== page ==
Our Movement and Network Capacity Manager, Laura Brown, has been spending some time with FEMNET, the African Women’s Development and Communication Network, to share learning on women’s movements. Here, she updates us on her experience so far…
I have now been at FEMNET
for one month and through a mixture of reading, chatting to colleagues and osmosis of the feminist vibe that pervades the office, I’m starting to build up a picture of the African women’s rights movement. I want to share a flavour of what has struck me about the task FEMNET sets itself of "mobilising African women for the achievement of gender equality and the realisation of women’s and girl’s rights at all levels."
As we know at Womankind, Africa isn’t one country with a homogenous group of people living in it, contrary to what some people may think
. The 54 country strong continent is a beautiful patchwork of diversity with over 200 languages
spoken, a range of faiths practiced including Islam, Christianity and traditional African religions and the presence of hundreds of ethnic groups. In Kenya alone where FEMNET is located, there are estimated to be up to 70 ethnic groups
Deepening our understanding of movements
In Womankind’s history of working in Africa with women’s rights organisations, we have supported and enabled women from a multitude of cultures, faiths and geographies to achieve their rights, for which we are proud. Yet we know through our analysis of the rapidly shifting global context for women’s rights, that to achieve long-lasting change for women we must work more deliberately
to strengthen women’s rights movements
as broader groupings and sub-groupings of organisations, individuals and others collectively pushing for the achievement of all women’s rights and the dismantling of patriarchy. In making this shift, Womankind is deliberately deepening its understanding of movements and the multiplicity of women who make them. For example, we are connecting with women who are discriminated against because of their gender and
disability and those who identify as lesbian, bisexual, queer or transgender; women often on the very margins of society.
A multitude of feminist activists
So within this already multi-faceted reality for women in Africa, what does it mean to be an African feminist? Is there one homogenous definition? The simple answer is ‘no’ because Africa is not homogenous of course. African feminisms are defined, re-defined and pushed forward by a multitude of feminist activists
from across the continent.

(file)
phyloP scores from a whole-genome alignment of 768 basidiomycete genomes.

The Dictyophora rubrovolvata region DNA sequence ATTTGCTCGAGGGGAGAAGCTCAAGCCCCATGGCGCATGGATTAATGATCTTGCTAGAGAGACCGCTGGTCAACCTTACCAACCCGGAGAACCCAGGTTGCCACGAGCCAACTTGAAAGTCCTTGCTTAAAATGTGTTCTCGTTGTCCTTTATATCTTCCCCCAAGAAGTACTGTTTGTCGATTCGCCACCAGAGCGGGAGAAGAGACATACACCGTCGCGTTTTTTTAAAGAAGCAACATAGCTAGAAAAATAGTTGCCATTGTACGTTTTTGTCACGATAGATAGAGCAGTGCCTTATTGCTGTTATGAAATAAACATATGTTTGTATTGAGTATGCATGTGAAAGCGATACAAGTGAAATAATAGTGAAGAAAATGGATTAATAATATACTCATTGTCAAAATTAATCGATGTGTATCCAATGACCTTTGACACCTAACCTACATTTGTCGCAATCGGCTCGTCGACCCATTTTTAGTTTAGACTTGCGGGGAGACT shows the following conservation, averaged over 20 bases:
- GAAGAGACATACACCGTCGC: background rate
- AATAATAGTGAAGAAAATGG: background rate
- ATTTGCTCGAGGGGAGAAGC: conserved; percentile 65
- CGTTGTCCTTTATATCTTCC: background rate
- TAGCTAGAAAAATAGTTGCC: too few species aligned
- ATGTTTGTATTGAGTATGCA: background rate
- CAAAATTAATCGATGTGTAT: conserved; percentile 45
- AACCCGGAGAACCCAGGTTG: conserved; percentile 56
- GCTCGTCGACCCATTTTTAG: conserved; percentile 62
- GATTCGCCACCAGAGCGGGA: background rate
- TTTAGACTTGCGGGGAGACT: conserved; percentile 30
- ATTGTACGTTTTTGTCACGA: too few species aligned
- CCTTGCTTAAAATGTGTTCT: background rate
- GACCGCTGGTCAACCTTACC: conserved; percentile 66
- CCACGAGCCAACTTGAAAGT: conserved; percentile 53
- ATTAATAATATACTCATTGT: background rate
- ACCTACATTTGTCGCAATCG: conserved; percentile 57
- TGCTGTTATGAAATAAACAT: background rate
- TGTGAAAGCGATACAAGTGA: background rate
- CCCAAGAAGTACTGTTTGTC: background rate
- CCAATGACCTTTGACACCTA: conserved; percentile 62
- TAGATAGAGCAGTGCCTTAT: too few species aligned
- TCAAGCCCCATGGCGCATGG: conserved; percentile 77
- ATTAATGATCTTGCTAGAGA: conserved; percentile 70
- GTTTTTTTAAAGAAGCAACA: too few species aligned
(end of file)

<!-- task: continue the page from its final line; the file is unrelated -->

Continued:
Yet whilst this is true, a broad ‘Pan African feminism’ has evolved on the back of the development of a Pan African identity and value system. Pan Africanism is an ideology and movement that grows the unity and solidarity of Africans worldwide and was originally dedicated to ensuring the independence of African States. The African Union
(AU) was borne out of this vision and is based on the values of unity, self-determination, collective work and responsibility, co-operative economics, purpose and creativity. African feminists do subscribe to these values, but many were dissatisfied with the Pan African movement’s limited attention to women’s specific needs and so FEMNET and other Pan African feminist organisations were born.
Unity in diversity
FEMNET clarifies what it is that unites all women in Africa, transcending identities, cultures and geographies. Put simply, this is patriarchy, a system of male authority which legitimises the oppression of women through political, social, economic, legal cultural, religious and military institutions. While patriarchy manifests itself differently in different contexts, characteristics of this are similar across the continent, including the exclusion of women in decision making at all levels, economies that exploit women and state control over women’s sexual and reproductive health choices. Taken together, the many manifestations and impacts of patriarchy support unity in diversity for women across the continent.
Numerous progressive Pan-African rights frameworks have been developed to advance and realise gender equality and women’s rights. These include the Protocol to the African Charter on Human and Peoples’ Rights on the Rights of Women in Africa
- known as the ‘Maputo Protocol', the Southern African Development Community (SADC) Gender Protocol
and the African Union’s 2063 agenda
The presence of these frameworks is undoubtedly positive, but actually putting them into practice is notoriously weak. As a consequence, FEMNET, acting with the consent and input from its members, actively engages with the oversight bodies for these frameworks to ensure they are implemented with appropriate budgets.
African Feminist Forum
In addition to the unifying work of FEMNET, the African Feminist Forum (AFF)
was launched in 2006. The AFF was created to both affirm the progressive visions and strategies of African feminists and to contribute to stemming the backlash against basic principles of equality and rights across the African region. The AFF launched a Feminist Charter
which seeks to define and affirm commitments to feminist principles for African feminists.
It would be naïve in to suggest that there aren’t divisions within the African women’s movement, with some women on the margins and movements existing within the movement on specific thematic areas or championing the rights of certain women. Yet, the galvanising approaches of organisations like FEMNET
and the African Feminist Forum demonstrate there is much that will always unite African feminists, which should be consistently celebrated and strengthened in the fight for the rights of all women.